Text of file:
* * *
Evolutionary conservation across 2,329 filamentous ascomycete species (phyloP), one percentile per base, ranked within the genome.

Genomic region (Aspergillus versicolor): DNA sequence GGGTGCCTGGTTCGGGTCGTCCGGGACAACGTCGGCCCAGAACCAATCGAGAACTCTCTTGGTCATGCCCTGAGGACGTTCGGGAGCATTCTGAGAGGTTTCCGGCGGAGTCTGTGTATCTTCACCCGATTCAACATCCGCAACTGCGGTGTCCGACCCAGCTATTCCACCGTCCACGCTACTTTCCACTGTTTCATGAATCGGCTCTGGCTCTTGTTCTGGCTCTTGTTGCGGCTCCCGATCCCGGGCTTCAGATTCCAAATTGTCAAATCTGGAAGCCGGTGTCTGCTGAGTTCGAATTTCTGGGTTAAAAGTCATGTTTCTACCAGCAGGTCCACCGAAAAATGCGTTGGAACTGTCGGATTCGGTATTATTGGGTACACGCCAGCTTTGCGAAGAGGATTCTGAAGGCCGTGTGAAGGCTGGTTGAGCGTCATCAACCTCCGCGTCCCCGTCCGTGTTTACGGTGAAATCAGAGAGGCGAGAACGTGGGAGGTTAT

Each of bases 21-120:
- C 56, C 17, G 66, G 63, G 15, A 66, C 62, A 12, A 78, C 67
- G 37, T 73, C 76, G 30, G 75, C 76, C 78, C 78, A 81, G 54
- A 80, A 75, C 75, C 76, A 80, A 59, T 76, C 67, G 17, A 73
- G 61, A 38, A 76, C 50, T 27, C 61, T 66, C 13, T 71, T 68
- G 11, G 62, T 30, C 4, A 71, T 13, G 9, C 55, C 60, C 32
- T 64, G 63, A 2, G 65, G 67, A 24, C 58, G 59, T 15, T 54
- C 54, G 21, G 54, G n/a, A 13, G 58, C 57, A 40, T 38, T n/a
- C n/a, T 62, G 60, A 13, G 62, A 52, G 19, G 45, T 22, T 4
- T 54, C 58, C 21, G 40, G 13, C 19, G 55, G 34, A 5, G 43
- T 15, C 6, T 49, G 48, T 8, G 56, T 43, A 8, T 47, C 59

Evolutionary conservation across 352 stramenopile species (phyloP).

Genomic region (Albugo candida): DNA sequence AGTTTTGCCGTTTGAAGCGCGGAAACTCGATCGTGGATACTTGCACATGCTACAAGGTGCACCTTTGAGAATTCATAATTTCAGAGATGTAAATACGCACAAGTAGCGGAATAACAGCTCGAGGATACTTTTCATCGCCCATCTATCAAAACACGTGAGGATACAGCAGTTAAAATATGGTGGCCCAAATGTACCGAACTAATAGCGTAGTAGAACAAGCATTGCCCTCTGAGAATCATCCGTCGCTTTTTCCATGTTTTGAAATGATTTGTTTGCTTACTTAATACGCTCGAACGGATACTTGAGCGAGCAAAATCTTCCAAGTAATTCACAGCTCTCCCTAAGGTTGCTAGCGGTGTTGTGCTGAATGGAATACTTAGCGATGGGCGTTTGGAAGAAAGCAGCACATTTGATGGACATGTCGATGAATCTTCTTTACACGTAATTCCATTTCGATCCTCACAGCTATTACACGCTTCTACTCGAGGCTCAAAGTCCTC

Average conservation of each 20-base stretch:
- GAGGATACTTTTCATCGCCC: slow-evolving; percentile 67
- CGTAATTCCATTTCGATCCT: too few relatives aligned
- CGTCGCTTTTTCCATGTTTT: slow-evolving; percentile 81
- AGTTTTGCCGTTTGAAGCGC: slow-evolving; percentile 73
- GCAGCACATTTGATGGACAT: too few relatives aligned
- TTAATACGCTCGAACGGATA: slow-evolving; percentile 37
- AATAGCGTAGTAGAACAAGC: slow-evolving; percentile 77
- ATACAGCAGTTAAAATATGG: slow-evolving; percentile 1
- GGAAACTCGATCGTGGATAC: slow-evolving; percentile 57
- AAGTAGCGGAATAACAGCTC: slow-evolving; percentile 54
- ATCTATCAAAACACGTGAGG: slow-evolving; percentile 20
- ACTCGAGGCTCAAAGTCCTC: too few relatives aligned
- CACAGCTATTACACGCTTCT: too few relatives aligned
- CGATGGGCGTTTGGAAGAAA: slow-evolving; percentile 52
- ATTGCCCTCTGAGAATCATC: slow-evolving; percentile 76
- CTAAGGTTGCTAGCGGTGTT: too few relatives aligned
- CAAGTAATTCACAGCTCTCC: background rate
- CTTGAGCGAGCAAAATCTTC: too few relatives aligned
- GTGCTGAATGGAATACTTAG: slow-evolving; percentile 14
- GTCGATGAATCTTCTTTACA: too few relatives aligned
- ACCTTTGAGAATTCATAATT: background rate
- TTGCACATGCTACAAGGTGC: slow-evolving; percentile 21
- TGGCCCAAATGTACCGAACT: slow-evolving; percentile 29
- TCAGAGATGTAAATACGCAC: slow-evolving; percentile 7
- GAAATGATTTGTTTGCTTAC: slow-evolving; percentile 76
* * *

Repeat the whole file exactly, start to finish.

Evolutionary conservation across 2,329 filamentous ascomycete species (phyloP), one percentile per base, ranked within the genome.

Genomic region (Aspergillus versicolor): DNA sequence GGGTGCCTGGTTCGGGTCGTCCGGGACAACGTCGGCCCAGAACCAATCGAGAACTCTCTTGGTCATGCCCTGAGGACGTTCGGGAGCATTCTGAGAGGTTTCCGGCGGAGTCTGTGTATCTTCACCCGATTCAACATCCGCAACTGCGGTGTCCGACCCAGCTATTCCACCGTCCACGCTACTTTCCACTGTTTCATGAATCGGCTCTGGCTCTTGTTCTGGCTCTTGTTGCGGCTCCCGATCCCGGGCTTCAGATTCCAAATTGTCAAATCTGGAAGCCGGTGTCTGCTGAGTTCGAATTTCTGGGTTAAAAGTCATGTTTCTACCAGCAGGTCCACCGAAAAATGCGTTGGAACTGTCGGATTCGGTATTATTGGGTACACGCCAGCTTTGCGAAGAGGATTCTGAAGGCCGTGTGAAGGCTGGTTGAGCGTCATCAACCTCCGCGTCCCCGTCCGTGTTTACGGTGAAATCAGAGAGGCGAGAACGTGGGAGGTTAT

Each of bases 21-120:
- C 56, C 17, G 66, G 63, G 15, A 66, C 62, A 12, A 78, C 67
- G 37, T 73, C 76, G 30, G 75, C 76, C 78, C 78, A 81, G 54
- A 80, A 75, C 75, C 76, A 80, A 59, T 76, C 67, G 17, A 73
- G 61, A 38, A 76, C 50, T 27, C 61, T 66, C 13, T 71, T 68
- G 11, G 62, T 30, C 4, A 71, T 13, G 9, C 55, C 60, C 32
- T 64, G 63, A 2, G 65, G 67, A 24, C 58, G 59, T 15, T 54
- C 54, G 21, G 54, G n/a, A 13, G 58, C 57, A 40, T 38, T n/a
- C n/a, T 62, G 60, A 13, G 62, A 52, G 19, G 45, T 22, T 4
- T 54, C 58, C 21, G 40, G 13, C 19, G 55, G 34, A 5, G 43
- T 15, C 6, T 49, G 48, T 8, G 56, T 43, A 8, T 47, C 59

Evolutionary conservation across 352 stramenopile species (phyloP).

Genomic region (Albugo candida): DNA sequence AGTTTTGCCGTTTGAAGCGCGGAAACTCGATCGTGGATACTTGCACATGCTACAAGGTGCACCTTTGAGAATTCATAATTTCAGAGATGTAAATACGCACAAGTAGCGGAATAACAGCTCGAGGATACTTTTCATCGCCCATCTATCAAAACACGTGAGGATACAGCAGTTAAAATATGGTGGCCCAAATGTACCGAACTAATAGCGTAGTAGAACAAGCATTGCCCTCTGAGAATCATCCGTCGCTTTTTCCATGTTTTGAAATGATTTGTTTGCTTACTTAATACGCTCGAACGGATACTTGAGCGAGCAAAATCTTCCAAGTAATTCACAGCTCTCCCTAAGGTTGCTAGCGGTGTTGTGCTGAATGGAATACTTAGCGATGGGCGTTTGGAAGAAAGCAGCACATTTGATGGACATGTCGATGAATCTTCTTTACACGTAATTCCATTTCGATCCTCACAGCTATTACACGCTTCTACTCGAGGCTCAAAGTCCTC

Average conservation of each 20-base stretch:
- GAGGATACTTTTCATCGCCC: slow-evolving; percentile 67
- CGTAATTCCATTTCGATCCT: too few relatives aligned
- CGTCGCTTTTTCCATGTTTT: slow-evolving; percentile 81
- AGTTTTGCCGTTTGAAGCGC: slow-evolving; percentile 73
- GCAGCACATTTGATGGACAT: too few relatives aligned
- TTAATACGCTCGAACGGATA: slow-evolving; percentile 37
- AATAGCGTAGTAGAACAAGC: slow-evolving; percentile 77
- ATACAGCAGTTAAAATATGG: slow-evolving; percentile 1
- GGAAACTCGATCGTGGATAC: slow-evolving; percentile 57
- AAGTAGCGGAATAACAGCTC: slow-evolving; percentile 54
- ATCTATCAAAACACGTGAGG: slow-evolving; percentile 20
- ACTCGAGGCTCAAAGTCCTC: too few relatives aligned
- CACAGCTATTACACGCTTCT: too few relatives aligned
- CGATGGGCGTTTGGAAGAAA: slow-evolving; percentile 52
- ATTGCCCTCTGAGAATCATC: slow-evolving; percentile 76
- CTAAGGTTGCTAGCGGTGTT: too few relatives aligned
- CAAGTAATTCACAGCTCTCC: background rate
- CTTGAGCGAGCAAAATCTTC: too few relatives aligned
- GTGCTGAATGGAATACTTAG: slow-evolving; percentile 14
- GTCGATGAATCTTCTTTACA: too few relatives aligned
- ACCTTTGAGAATTCATAATT: background rate
- TTGCACATGCTACAAGGTGC: slow-evolving; percentile 21
- TGGCCCAAATGTACCGAACT: slow-evolving; percentile 29
- TCAGAGATGTAAATACGCAC: slow-evolving; percentile 7
- GAAATGATTTGTTTGCTTAC: slow-evolving; percentile 76